Maintaining roads to keep Afghans connected

When Maliha Binesh was young, elders in her community banned her from attending school because the class was full of boys. Today, Ms Binesh is a civil engineer and the only woman among 34 provincial directors of the Ministry of Public Works.

Ms Binesh, the Director of the Department of Public Works in Badghis province, was one of about 50 officials to attend a workshop funded by the UK Government's Department for International Development (DFID) and organized by UNOPS in Kabul on 11-12 November.

The conference gave all the provincial directors the opportunity to discuss the road maintenance and procurement issues they face, and come up with standard procedures for repairs, including for potholes, cracks and other typical road faults.

Anywhere in the world, roads are crucial for creating access to essential services such as schools and medical clinics, but the lack of funding and the ongoing conflict in Afghanistan has made maintenance a real challenge.

"Some of the districts in my Badghis province are only reachable by helicopter because of security issues, which makes repairs and maintenance difficult," Ms Binesh said.

A lack of information on the current conditions of road infrastructure in the country also makes it hard for the Ministry to plan and budget for its maintenance work.

To alleviate this problem, UNOPS is assisting with inventory and condition surveys of all the roads, bridges, culverts and other road infrastructure in Balkh, Ghazni and Helmand provinces, to add to the Ministry of Public Works database.

The work forms part of the $6.9 million Road Rehabilitation and Maintenance Programme's Keep Afghans Connected programme, funded by DFID and implemented by the Ministry in close collaboration with UNOPS.

The Director of the Department of Public Works in Helmand, Ahlullah Zahidi Obaidy, noted that his province had already completed the condition survey in the southern part of the province and now faces the challenge of collecting data in the north, where access is limited due to ongoing conflict.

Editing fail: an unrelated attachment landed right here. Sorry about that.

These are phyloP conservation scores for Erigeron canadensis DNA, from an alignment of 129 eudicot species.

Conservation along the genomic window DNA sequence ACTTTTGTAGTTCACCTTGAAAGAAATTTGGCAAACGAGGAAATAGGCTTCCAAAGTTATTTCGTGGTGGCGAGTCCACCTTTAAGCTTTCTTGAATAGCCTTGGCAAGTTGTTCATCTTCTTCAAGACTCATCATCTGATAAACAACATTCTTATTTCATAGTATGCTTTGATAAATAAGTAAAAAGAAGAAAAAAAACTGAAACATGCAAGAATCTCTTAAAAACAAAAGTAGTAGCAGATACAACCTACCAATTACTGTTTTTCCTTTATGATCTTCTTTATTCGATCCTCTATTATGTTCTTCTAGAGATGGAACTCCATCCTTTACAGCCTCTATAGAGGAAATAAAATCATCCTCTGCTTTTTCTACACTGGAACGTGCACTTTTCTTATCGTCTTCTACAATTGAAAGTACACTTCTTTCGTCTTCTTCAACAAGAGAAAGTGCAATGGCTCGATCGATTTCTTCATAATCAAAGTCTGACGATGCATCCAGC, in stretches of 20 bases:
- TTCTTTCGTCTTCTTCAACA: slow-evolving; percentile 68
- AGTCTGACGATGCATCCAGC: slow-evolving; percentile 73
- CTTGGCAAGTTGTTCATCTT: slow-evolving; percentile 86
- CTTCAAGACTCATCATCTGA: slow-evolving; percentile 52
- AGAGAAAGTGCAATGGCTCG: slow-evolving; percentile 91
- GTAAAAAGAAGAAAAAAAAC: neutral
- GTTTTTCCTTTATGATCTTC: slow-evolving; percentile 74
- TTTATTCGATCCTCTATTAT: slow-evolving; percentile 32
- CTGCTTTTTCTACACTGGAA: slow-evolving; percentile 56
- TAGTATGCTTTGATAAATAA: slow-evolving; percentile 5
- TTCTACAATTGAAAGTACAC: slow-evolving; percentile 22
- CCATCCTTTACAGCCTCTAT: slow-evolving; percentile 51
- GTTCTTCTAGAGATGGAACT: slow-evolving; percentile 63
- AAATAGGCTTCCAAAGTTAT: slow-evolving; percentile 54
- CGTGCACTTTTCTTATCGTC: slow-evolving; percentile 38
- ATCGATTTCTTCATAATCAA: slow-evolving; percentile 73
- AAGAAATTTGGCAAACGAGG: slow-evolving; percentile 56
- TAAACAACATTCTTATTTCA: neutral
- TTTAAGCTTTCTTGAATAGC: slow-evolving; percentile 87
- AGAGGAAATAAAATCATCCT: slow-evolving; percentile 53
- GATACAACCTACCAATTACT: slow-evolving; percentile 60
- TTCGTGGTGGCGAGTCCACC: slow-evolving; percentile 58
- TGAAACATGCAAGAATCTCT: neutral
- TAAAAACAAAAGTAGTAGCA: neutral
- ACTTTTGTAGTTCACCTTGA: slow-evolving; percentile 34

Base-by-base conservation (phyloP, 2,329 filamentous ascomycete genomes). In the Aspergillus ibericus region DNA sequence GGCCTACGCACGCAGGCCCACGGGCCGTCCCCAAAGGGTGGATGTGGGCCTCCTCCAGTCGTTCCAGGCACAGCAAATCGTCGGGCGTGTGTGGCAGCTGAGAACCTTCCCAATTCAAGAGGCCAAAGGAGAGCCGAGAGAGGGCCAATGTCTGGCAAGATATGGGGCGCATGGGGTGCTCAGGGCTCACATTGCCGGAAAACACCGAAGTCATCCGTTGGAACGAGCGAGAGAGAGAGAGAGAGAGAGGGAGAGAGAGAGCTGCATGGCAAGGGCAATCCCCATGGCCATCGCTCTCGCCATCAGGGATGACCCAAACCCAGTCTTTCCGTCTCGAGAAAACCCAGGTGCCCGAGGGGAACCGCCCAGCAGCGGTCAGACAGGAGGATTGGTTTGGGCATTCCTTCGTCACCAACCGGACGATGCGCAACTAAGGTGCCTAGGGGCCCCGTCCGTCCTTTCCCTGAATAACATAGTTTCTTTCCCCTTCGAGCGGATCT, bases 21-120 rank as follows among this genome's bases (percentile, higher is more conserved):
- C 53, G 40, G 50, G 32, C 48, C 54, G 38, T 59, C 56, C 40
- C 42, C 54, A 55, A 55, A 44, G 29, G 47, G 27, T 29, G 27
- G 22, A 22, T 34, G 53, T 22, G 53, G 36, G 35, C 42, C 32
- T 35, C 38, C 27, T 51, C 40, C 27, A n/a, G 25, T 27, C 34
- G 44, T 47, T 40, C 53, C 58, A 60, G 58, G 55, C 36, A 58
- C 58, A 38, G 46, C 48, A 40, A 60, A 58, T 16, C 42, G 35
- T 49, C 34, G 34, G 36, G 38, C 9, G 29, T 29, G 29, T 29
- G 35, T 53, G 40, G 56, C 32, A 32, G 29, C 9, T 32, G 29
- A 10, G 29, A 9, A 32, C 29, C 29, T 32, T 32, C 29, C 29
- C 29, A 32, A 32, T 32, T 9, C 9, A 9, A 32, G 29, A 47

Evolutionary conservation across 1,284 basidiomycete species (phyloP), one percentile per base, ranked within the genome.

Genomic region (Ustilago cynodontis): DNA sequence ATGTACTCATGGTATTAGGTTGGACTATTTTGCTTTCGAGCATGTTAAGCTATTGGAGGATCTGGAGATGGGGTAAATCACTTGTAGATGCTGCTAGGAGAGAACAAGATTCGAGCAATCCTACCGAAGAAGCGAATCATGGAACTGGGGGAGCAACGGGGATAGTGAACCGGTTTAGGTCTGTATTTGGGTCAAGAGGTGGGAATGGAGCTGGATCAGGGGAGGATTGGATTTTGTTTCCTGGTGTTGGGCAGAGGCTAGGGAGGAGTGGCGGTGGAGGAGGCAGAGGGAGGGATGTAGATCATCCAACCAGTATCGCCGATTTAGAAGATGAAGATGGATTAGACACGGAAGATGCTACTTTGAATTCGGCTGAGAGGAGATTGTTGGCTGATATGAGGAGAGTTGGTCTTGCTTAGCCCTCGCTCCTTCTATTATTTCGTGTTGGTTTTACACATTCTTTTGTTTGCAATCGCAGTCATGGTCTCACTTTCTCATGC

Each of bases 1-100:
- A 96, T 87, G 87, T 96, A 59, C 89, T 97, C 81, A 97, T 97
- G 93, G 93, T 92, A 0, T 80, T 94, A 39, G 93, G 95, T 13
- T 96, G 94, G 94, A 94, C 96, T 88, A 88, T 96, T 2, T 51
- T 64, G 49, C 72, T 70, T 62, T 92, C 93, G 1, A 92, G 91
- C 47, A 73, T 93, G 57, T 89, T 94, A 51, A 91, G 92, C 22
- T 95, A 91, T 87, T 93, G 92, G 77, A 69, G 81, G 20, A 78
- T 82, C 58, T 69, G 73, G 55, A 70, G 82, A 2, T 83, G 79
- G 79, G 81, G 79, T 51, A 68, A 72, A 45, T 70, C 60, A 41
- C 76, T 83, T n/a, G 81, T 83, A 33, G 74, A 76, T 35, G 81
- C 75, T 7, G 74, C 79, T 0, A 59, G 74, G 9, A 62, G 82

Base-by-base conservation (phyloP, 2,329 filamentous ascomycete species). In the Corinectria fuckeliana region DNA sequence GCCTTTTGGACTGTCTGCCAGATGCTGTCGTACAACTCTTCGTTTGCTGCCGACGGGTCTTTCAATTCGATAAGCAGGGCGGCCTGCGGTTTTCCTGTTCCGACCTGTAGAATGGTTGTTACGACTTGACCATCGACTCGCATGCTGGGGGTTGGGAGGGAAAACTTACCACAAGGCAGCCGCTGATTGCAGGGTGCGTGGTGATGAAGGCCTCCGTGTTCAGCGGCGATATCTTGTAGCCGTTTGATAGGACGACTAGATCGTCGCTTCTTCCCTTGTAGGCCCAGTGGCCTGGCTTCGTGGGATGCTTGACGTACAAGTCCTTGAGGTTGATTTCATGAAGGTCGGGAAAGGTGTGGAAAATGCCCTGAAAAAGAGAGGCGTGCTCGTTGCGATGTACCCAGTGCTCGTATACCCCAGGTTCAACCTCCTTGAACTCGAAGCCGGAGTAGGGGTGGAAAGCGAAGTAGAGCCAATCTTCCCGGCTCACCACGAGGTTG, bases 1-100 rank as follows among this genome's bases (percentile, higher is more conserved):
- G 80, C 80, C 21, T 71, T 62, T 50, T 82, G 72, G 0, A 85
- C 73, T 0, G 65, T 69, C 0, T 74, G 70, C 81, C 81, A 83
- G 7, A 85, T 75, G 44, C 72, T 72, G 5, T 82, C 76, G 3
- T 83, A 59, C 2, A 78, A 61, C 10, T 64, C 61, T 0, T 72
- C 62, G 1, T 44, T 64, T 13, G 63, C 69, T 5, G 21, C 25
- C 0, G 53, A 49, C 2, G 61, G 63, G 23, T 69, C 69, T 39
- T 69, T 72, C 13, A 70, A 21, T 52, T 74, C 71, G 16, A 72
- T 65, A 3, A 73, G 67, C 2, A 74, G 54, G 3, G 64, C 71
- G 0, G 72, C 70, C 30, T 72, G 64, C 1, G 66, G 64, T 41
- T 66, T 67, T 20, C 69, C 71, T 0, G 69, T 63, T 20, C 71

"When we do the physical survey, we have to coordinate with the Afghan security services to get escorts," Mr Obaidy said. "But using electronic methods of collecting the information is making the process easier and faster," he continued.

UNOPS is providing GPS receivers, video cameras and tablets or mobile phones to the three provinces, and collaborating with non-governmental organization, International Relief and Development, to train local engineers to carry-out the survey, with funding from the United States Agency for International Development.

"There are as many as 20,000 kilometres of road that have been built or rehabilitated over the past decade, but this information was never collected nor compiled by the Ministry of Public Works in a systematic way." said Elizabeth De Benedetti, UNOPS Chief of Party for the Keep Afghans Connected programme.

"By supporting these three pilot provinces to gather this important data, we are assisting the ministry to better plan its maintenance activities and scale up the condition survey to be conducted countrywide by the ministry's own engineers," she continued.

Through the Keep Afghans Connected programme, UNOPS is advising and providing technical assistance to the Ministry for the Rehabilitation and Maintenance of Roads, while supporting the training and development of local staff.

Building on previous experience in Afghanistan, the three-year initiative is designed to develop existing capacity within the ministry to help it meet current and emerging challenges and create a safe and efficient road network.